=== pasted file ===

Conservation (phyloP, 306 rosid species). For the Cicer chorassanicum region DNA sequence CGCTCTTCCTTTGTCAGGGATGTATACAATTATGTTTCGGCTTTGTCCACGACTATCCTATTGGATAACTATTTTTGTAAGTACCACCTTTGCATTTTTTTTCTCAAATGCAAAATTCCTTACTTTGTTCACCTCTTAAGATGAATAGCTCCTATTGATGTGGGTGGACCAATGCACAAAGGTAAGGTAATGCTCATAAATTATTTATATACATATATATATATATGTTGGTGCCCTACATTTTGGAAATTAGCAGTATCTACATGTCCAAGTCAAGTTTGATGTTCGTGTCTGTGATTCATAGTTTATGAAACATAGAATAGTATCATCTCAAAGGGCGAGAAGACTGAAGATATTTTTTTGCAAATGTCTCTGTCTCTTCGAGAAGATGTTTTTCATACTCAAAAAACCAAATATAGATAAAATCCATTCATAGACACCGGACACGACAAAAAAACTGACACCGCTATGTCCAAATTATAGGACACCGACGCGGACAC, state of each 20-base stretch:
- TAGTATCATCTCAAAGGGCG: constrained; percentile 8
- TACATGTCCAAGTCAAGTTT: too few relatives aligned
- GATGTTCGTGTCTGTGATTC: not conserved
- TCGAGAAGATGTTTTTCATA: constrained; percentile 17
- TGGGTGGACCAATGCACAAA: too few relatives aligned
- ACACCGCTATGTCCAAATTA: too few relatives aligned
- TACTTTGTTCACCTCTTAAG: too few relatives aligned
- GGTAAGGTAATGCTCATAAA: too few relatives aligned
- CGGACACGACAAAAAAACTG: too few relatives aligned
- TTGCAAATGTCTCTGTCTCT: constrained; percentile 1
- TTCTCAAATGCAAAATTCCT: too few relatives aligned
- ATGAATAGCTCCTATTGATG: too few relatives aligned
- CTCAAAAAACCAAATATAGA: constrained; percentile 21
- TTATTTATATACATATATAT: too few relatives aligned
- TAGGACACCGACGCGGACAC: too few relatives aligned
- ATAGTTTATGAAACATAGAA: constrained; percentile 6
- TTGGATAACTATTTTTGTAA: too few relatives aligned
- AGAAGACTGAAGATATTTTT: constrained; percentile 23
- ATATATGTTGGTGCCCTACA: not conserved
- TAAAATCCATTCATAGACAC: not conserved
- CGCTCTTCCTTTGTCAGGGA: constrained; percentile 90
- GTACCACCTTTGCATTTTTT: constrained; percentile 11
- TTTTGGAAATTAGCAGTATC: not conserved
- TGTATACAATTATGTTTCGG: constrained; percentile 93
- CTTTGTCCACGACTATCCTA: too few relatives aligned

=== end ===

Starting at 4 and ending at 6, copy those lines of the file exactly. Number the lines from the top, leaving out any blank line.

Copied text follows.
- GATGTTCGTGTCTGTGATTC: not conserved
- TCGAGAAGATGTTTTTCATA: constrained; percentile 17
- TGGGTGGACCAATGCACAAA: too few relatives aligned